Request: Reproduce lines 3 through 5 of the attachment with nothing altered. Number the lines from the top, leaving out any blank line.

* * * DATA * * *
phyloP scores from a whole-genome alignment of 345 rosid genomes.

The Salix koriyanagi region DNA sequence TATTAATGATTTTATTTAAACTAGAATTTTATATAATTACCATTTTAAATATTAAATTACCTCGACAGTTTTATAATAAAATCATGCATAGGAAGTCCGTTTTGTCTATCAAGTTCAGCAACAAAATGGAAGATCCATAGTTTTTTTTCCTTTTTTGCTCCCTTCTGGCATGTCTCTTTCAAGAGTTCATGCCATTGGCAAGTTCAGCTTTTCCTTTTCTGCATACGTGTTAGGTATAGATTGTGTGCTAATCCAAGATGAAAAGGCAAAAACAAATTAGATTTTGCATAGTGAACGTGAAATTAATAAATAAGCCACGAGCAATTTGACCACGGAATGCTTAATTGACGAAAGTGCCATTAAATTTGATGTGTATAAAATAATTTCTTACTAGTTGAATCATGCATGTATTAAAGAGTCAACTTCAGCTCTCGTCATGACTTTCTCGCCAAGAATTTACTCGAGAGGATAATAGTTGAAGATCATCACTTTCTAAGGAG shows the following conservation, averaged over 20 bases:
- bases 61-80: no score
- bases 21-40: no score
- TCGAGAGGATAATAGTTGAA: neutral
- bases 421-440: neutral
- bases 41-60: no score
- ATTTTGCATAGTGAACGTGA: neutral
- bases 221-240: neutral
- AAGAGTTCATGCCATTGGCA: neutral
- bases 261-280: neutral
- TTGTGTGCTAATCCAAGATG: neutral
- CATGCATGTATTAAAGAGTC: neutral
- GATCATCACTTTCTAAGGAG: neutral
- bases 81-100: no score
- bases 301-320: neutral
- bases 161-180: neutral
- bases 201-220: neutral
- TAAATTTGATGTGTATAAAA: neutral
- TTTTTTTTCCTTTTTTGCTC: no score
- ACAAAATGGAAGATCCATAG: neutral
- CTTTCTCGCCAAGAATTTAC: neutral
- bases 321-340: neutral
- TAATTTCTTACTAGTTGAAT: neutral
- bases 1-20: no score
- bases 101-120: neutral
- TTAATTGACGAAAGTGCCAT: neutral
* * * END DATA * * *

- bases 61-80: no score
- bases 21-40: no score
- TCGAGAGGATAATAGTTGAA: neutral